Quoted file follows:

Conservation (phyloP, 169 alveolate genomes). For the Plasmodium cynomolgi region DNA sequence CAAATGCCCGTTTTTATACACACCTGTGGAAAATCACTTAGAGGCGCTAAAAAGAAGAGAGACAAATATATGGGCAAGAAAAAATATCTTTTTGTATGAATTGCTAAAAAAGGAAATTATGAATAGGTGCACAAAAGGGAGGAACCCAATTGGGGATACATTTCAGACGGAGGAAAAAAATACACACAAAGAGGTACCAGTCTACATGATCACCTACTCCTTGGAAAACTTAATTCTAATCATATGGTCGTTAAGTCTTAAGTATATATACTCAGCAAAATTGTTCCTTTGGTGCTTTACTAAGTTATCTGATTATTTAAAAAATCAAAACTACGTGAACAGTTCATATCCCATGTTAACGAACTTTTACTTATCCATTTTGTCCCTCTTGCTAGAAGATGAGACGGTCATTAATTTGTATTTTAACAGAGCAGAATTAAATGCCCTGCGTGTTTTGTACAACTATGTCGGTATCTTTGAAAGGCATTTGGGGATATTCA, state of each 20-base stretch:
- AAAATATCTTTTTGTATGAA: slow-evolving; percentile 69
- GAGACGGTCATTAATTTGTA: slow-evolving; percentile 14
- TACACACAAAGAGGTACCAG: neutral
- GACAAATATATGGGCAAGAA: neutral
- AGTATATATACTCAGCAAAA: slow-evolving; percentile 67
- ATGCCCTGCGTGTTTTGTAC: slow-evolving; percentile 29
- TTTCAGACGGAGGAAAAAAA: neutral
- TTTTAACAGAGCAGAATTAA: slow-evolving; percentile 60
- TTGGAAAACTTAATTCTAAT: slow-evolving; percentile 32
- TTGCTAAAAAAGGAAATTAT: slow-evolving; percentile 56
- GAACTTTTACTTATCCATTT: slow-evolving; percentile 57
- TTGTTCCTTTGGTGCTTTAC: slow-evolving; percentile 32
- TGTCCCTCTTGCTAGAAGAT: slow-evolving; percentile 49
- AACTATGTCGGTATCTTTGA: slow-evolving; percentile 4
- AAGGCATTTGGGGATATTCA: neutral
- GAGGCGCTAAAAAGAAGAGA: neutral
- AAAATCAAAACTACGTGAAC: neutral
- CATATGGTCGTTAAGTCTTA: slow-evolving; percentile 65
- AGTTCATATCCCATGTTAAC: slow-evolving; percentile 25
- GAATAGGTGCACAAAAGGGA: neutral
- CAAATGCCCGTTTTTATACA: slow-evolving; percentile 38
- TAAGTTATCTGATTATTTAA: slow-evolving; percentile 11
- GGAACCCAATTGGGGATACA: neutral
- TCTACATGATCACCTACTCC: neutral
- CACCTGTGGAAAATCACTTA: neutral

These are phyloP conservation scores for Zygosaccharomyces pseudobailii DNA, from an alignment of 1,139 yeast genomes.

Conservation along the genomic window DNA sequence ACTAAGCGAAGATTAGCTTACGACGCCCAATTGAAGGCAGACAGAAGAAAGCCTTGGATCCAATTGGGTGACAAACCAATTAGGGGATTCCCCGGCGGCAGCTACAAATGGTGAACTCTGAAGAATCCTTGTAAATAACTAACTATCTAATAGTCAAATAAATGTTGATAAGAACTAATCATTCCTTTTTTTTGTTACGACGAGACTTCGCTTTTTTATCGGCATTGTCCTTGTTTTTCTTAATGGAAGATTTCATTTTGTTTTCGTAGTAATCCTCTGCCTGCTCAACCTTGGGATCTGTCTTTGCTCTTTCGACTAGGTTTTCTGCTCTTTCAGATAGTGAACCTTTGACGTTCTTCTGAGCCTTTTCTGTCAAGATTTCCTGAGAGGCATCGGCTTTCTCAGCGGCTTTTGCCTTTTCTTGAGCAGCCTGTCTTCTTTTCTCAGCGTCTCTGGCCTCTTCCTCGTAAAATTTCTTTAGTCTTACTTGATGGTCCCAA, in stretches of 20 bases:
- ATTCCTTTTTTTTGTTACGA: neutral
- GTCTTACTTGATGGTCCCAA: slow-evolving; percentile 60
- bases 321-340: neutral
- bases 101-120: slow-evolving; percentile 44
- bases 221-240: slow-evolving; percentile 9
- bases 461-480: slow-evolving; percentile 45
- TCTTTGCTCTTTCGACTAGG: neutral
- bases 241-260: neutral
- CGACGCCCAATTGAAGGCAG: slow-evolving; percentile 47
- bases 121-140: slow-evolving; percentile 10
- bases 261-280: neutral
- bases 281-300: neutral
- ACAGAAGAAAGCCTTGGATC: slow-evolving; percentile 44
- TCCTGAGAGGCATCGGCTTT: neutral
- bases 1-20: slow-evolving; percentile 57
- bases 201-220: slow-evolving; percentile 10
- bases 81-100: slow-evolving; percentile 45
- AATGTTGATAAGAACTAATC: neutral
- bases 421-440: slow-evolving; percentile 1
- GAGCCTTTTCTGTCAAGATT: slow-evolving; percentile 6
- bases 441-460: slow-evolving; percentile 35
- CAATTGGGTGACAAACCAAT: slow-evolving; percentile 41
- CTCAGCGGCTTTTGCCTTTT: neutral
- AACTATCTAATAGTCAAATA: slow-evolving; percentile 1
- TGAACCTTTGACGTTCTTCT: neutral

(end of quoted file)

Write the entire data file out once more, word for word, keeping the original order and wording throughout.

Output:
Conservation (phyloP, 169 alveolate genomes). For the Plasmodium cynomolgi region DNA sequence CAAATGCCCGTTTTTATACACACCTGTGGAAAATCACTTAGAGGCGCTAAAAAGAAGAGAGACAAATATATGGGCAAGAAAAAATATCTTTTTGTATGAATTGCTAAAAAAGGAAATTATGAATAGGTGCACAAAAGGGAGGAACCCAATTGGGGATACATTTCAGACGGAGGAAAAAAATACACACAAAGAGGTACCAGTCTACATGATCACCTACTCCTTGGAAAACTTAATTCTAATCATATGGTCGTTAAGTCTTAAGTATATATACTCAGCAAAATTGTTCCTTTGGTGCTTTACTAAGTTATCTGATTATTTAAAAAATCAAAACTACGTGAACAGTTCATATCCCATGTTAACGAACTTTTACTTATCCATTTTGTCCCTCTTGCTAGAAGATGAGACGGTCATTAATTTGTATTTTAACAGAGCAGAATTAAATGCCCTGCGTGTTTTGTACAACTATGTCGGTATCTTTGAAAGGCATTTGGGGATATTCA, state of each 20-base stretch:
- AAAATATCTTTTTGTATGAA: slow-evolving; percentile 69
- GAGACGGTCATTAATTTGTA: slow-evolving; percentile 14
- TACACACAAAGAGGTACCAG: neutral
- GACAAATATATGGGCAAGAA: neutral
- AGTATATATACTCAGCAAAA: slow-evolving; percentile 67
- ATGCCCTGCGTGTTTTGTAC: slow-evolving; percentile 29
- TTTCAGACGGAGGAAAAAAA: neutral
- TTTTAACAGAGCAGAATTAA: slow-evolving; percentile 60
- TTGGAAAACTTAATTCTAAT: slow-evolving; percentile 32
- TTGCTAAAAAAGGAAATTAT: slow-evolving; percentile 56
- GAACTTTTACTTATCCATTT: slow-evolving; percentile 57
- TTGTTCCTTTGGTGCTTTAC: slow-evolving; percentile 32
- TGTCCCTCTTGCTAGAAGAT: slow-evolving; percentile 49
- AACTATGTCGGTATCTTTGA: slow-evolving; percentile 4
- AAGGCATTTGGGGATATTCA: neutral
- GAGGCGCTAAAAAGAAGAGA: neutral
- AAAATCAAAACTACGTGAAC: neutral
- CATATGGTCGTTAAGTCTTA: slow-evolving; percentile 65
- AGTTCATATCCCATGTTAAC: slow-evolving; percentile 25
- GAATAGGTGCACAAAAGGGA: neutral
- CAAATGCCCGTTTTTATACA: slow-evolving; percentile 38
- TAAGTTATCTGATTATTTAA: slow-evolving; percentile 11
- GGAACCCAATTGGGGATACA: neutral
- TCTACATGATCACCTACTCC: neutral
- CACCTGTGGAAAATCACTTA: neutral

These are phyloP conservation scores for Zygosaccharomyces pseudobailii DNA, from an alignment of 1,139 yeast genomes.

Conservation along the genomic window DNA sequence ACTAAGCGAAGATTAGCTTACGACGCCCAATTGAAGGCAGACAGAAGAAAGCCTTGGATCCAATTGGGTGACAAACCAATTAGGGGATTCCCCGGCGGCAGCTACAAATGGTGAACTCTGAAGAATCCTTGTAAATAACTAACTATCTAATAGTCAAATAAATGTTGATAAGAACTAATCATTCCTTTTTTTTGTTACGACGAGACTTCGCTTTTTTATCGGCATTGTCCTTGTTTTTCTTAATGGAAGATTTCATTTTGTTTTCGTAGTAATCCTCTGCCTGCTCAACCTTGGGATCTGTCTTTGCTCTTTCGACTAGGTTTTCTGCTCTTTCAGATAGTGAACCTTTGACGTTCTTCTGAGCCTTTTCTGTCAAGATTTCCTGAGAGGCATCGGCTTTCTCAGCGGCTTTTGCCTTTTCTTGAGCAGCCTGTCTTCTTTTCTCAGCGTCTCTGGCCTCTTCCTCGTAAAATTTCTTTAGTCTTACTTGATGGTCCCAA, in stretches of 20 bases:
- ATTCCTTTTTTTTGTTACGA: neutral
- GTCTTACTTGATGGTCCCAA: slow-evolving; percentile 60
- bases 321-340: neutral
- bases 101-120: slow-evolving; percentile 44
- bases 221-240: slow-evolving; percentile 9
- bases 461-480: slow-evolving; percentile 45
- TCTTTGCTCTTTCGACTAGG: neutral
- bases 241-260: neutral
- CGACGCCCAATTGAAGGCAG: slow-evolving; percentile 47
- bases 121-140: slow-evolving; percentile 10
- bases 261-280: neutral
- bases 281-300: neutral
- ACAGAAGAAAGCCTTGGATC: slow-evolving; percentile 44
- TCCTGAGAGGCATCGGCTTT: neutral
- bases 1-20: slow-evolving; percentile 57
- bases 201-220: slow-evolving; percentile 10
- bases 81-100: slow-evolving; percentile 45
- AATGTTGATAAGAACTAATC: neutral
- bases 421-440: slow-evolving; percentile 1
- GAGCCTTTTCTGTCAAGATT: slow-evolving; percentile 6
- bases 441-460: slow-evolving; percentile 35
- CAATTGGGTGACAAACCAAT: slow-evolving; percentile 41
- CTCAGCGGCTTTTGCCTTTT: neutral
- AACTATCTAATAGTCAAATA: slow-evolving; percentile 1
- TGAACCTTTGACGTTCTTCT: neutral